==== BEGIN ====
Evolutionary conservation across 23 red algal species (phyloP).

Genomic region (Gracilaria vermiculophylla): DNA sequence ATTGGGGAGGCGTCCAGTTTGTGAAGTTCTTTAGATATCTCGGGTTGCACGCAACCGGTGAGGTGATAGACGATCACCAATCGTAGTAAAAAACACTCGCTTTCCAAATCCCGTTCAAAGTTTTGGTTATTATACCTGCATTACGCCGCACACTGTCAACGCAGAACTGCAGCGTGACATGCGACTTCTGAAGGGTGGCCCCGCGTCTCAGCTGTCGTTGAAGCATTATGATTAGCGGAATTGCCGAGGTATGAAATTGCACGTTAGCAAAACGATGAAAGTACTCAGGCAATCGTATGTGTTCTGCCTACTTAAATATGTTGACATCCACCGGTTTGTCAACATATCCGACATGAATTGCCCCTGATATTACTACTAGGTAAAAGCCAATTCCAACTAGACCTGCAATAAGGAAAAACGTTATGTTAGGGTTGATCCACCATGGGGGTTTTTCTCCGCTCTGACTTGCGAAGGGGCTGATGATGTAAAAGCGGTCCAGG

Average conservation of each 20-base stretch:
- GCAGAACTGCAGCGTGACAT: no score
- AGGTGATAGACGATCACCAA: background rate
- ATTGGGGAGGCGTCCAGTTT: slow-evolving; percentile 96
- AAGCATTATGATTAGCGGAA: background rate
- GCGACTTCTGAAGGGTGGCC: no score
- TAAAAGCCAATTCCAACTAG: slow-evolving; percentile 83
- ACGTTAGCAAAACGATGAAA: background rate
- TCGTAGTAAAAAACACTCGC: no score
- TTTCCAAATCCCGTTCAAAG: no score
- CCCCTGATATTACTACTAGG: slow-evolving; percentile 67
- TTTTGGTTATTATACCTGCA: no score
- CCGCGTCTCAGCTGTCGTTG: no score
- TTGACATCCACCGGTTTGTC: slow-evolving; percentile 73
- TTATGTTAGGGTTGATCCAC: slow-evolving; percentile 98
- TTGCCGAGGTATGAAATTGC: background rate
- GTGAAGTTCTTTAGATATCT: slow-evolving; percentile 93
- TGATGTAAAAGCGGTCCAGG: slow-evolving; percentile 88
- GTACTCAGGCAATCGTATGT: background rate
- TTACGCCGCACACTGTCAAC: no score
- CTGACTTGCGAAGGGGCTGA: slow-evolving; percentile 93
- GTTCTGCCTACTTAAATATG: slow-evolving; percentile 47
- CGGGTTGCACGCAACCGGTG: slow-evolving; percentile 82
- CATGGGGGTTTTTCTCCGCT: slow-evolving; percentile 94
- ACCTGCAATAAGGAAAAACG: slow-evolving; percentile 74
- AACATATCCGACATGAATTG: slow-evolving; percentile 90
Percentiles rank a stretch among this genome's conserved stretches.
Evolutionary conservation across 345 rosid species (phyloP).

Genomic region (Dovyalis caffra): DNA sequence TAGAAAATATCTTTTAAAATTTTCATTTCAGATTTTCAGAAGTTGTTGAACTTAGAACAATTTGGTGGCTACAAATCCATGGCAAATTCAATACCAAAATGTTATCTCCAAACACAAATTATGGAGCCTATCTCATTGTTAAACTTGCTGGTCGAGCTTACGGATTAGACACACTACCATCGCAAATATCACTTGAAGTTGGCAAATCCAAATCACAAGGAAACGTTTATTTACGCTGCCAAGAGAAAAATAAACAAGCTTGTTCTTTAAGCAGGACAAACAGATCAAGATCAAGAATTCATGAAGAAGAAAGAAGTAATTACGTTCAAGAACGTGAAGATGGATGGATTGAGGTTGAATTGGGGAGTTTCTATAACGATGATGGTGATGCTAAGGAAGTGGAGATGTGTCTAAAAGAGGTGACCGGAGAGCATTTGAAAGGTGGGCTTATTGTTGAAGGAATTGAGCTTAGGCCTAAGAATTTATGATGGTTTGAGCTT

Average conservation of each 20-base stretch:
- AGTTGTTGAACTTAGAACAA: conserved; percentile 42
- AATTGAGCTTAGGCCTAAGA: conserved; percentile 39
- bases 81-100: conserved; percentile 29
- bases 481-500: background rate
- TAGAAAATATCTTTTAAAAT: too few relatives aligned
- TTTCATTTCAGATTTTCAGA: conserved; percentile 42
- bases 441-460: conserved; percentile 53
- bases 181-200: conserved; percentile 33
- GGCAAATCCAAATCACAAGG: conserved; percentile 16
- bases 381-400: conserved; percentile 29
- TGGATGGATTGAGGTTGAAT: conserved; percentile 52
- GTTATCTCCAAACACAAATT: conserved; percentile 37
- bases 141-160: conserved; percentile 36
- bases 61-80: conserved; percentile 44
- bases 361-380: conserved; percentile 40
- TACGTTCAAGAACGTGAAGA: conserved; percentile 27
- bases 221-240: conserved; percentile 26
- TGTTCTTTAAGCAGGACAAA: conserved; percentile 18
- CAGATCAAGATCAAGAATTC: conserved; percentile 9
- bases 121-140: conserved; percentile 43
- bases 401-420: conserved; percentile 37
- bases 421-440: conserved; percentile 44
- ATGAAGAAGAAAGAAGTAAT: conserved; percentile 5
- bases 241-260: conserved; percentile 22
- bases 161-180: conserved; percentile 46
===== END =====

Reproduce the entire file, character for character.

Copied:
Evolutionary conservation across 23 red algal species (phyloP).

Genomic region (Gracilaria vermiculophylla): DNA sequence ATTGGGGAGGCGTCCAGTTTGTGAAGTTCTTTAGATATCTCGGGTTGCACGCAACCGGTGAGGTGATAGACGATCACCAATCGTAGTAAAAAACACTCGCTTTCCAAATCCCGTTCAAAGTTTTGGTTATTATACCTGCATTACGCCGCACACTGTCAACGCAGAACTGCAGCGTGACATGCGACTTCTGAAGGGTGGCCCCGCGTCTCAGCTGTCGTTGAAGCATTATGATTAGCGGAATTGCCGAGGTATGAAATTGCACGTTAGCAAAACGATGAAAGTACTCAGGCAATCGTATGTGTTCTGCCTACTTAAATATGTTGACATCCACCGGTTTGTCAACATATCCGACATGAATTGCCCCTGATATTACTACTAGGTAAAAGCCAATTCCAACTAGACCTGCAATAAGGAAAAACGTTATGTTAGGGTTGATCCACCATGGGGGTTTTTCTCCGCTCTGACTTGCGAAGGGGCTGATGATGTAAAAGCGGTCCAGG

Average conservation of each 20-base stretch:
- GCAGAACTGCAGCGTGACAT: no score
- AGGTGATAGACGATCACCAA: background rate
- ATTGGGGAGGCGTCCAGTTT: slow-evolving; percentile 96
- AAGCATTATGATTAGCGGAA: background rate
- GCGACTTCTGAAGGGTGGCC: no score
- TAAAAGCCAATTCCAACTAG: slow-evolving; percentile 83
- ACGTTAGCAAAACGATGAAA: background rate
- TCGTAGTAAAAAACACTCGC: no score
- TTTCCAAATCCCGTTCAAAG: no score
- CCCCTGATATTACTACTAGG: slow-evolving; percentile 67
- TTTTGGTTATTATACCTGCA: no score
- CCGCGTCTCAGCTGTCGTTG: no score
- TTGACATCCACCGGTTTGTC: slow-evolving; percentile 73
- TTATGTTAGGGTTGATCCAC: slow-evolving; percentile 98
- TTGCCGAGGTATGAAATTGC: background rate
- GTGAAGTTCTTTAGATATCT: slow-evolving; percentile 93
- TGATGTAAAAGCGGTCCAGG: slow-evolving; percentile 88
- GTACTCAGGCAATCGTATGT: background rate
- TTACGCCGCACACTGTCAAC: no score
- CTGACTTGCGAAGGGGCTGA: slow-evolving; percentile 93
- GTTCTGCCTACTTAAATATG: slow-evolving; percentile 47
- CGGGTTGCACGCAACCGGTG: slow-evolving; percentile 82
- CATGGGGGTTTTTCTCCGCT: slow-evolving; percentile 94
- ACCTGCAATAAGGAAAAACG: slow-evolving; percentile 74
- AACATATCCGACATGAATTG: slow-evolving; percentile 90
Percentiles rank a stretch among this genome's conserved stretches.
Evolutionary conservation across 345 rosid species (phyloP).

Genomic region (Dovyalis caffra): DNA sequence TAGAAAATATCTTTTAAAATTTTCATTTCAGATTTTCAGAAGTTGTTGAACTTAGAACAATTTGGTGGCTACAAATCCATGGCAAATTCAATACCAAAATGTTATCTCCAAACACAAATTATGGAGCCTATCTCATTGTTAAACTTGCTGGTCGAGCTTACGGATTAGACACACTACCATCGCAAATATCACTTGAAGTTGGCAAATCCAAATCACAAGGAAACGTTTATTTACGCTGCCAAGAGAAAAATAAACAAGCTTGTTCTTTAAGCAGGACAAACAGATCAAGATCAAGAATTCATGAAGAAGAAAGAAGTAATTACGTTCAAGAACGTGAAGATGGATGGATTGAGGTTGAATTGGGGAGTTTCTATAACGATGATGGTGATGCTAAGGAAGTGGAGATGTGTCTAAAAGAGGTGACCGGAGAGCATTTGAAAGGTGGGCTTATTGTTGAAGGAATTGAGCTTAGGCCTAAGAATTTATGATGGTTTGAGCTT

Average conservation of each 20-base stretch:
- AGTTGTTGAACTTAGAACAA: conserved; percentile 42
- AATTGAGCTTAGGCCTAAGA: conserved; percentile 39
- bases 81-100: conserved; percentile 29
- bases 481-500: background rate
- TAGAAAATATCTTTTAAAAT: too few relatives aligned
- TTTCATTTCAGATTTTCAGA: conserved; percentile 42
- bases 441-460: conserved; percentile 53
- bases 181-200: conserved; percentile 33
- GGCAAATCCAAATCACAAGG: conserved; percentile 16
- bases 381-400: conserved; percentile 29
- TGGATGGATTGAGGTTGAAT: conserved; percentile 52
- GTTATCTCCAAACACAAATT: conserved; percentile 37
- bases 141-160: conserved; percentile 36
- bases 61-80: conserved; percentile 44
- bases 361-380: conserved; percentile 40
- TACGTTCAAGAACGTGAAGA: conserved; percentile 27
- bases 221-240: conserved; percentile 26
- TGTTCTTTAAGCAGGACAAA: conserved; percentile 18
- CAGATCAAGATCAAGAATTC: conserved; percentile 9
- bases 121-140: conserved; percentile 43
- bases 401-420: conserved; percentile 37
- bases 421-440: conserved; percentile 44
- ATGAAGAAGAAAGAAGTAAT: conserved; percentile 5
- bases 241-260: conserved; percentile 22
- bases 161-180: conserved; percentile 46